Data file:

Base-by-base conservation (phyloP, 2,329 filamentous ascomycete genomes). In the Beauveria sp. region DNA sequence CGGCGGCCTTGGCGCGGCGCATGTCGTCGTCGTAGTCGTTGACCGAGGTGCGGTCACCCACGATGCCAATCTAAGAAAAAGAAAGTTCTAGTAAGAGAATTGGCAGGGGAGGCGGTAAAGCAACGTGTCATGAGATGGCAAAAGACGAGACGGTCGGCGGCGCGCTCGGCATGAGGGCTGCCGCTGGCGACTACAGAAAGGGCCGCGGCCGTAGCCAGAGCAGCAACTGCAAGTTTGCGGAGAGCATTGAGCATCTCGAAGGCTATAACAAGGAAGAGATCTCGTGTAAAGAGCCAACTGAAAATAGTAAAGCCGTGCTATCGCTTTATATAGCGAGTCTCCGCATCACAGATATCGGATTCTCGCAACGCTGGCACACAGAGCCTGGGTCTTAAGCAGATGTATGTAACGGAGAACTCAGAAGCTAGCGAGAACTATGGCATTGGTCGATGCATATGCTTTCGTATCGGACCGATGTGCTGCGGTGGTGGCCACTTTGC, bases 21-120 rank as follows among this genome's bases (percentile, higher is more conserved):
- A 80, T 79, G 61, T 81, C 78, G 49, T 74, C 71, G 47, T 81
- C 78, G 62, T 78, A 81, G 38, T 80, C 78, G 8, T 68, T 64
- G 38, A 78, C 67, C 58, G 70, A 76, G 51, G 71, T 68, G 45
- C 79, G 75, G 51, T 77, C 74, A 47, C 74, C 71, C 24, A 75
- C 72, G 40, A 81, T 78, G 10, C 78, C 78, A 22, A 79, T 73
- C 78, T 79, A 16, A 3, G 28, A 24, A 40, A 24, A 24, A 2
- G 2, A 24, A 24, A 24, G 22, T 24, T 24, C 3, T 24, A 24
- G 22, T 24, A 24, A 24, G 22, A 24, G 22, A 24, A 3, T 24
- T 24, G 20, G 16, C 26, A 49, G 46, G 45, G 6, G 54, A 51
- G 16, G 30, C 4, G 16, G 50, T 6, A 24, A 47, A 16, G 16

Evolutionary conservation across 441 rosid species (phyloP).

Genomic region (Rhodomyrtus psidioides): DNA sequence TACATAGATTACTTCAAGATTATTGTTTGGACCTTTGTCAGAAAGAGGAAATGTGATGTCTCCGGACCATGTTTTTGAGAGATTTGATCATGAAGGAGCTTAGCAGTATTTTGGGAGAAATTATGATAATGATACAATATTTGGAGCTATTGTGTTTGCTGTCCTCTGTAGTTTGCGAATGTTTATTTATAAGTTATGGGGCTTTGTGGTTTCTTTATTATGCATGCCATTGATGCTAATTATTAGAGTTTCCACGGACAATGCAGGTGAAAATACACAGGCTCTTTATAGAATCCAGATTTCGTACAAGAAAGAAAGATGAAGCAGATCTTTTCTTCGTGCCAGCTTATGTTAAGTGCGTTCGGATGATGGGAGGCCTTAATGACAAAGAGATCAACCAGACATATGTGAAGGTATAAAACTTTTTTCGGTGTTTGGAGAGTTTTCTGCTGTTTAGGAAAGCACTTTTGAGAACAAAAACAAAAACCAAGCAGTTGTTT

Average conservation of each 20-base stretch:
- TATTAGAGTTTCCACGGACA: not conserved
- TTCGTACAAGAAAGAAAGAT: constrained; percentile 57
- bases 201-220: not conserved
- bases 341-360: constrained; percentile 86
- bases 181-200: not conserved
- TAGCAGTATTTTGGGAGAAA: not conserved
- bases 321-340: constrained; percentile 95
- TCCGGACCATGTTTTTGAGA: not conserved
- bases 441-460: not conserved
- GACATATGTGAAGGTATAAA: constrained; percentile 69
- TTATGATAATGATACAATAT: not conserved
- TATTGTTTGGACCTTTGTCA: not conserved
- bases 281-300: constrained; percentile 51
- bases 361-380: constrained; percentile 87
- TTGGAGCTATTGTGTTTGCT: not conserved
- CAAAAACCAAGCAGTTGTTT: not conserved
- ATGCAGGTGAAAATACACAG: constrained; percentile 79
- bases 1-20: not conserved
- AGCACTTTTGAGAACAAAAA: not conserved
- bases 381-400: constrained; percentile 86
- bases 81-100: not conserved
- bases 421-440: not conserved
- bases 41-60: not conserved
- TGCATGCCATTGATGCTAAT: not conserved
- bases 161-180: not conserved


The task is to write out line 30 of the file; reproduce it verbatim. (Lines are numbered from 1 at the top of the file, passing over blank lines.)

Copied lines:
- CAAAAACCAAGCAGTTGTTT: not conserved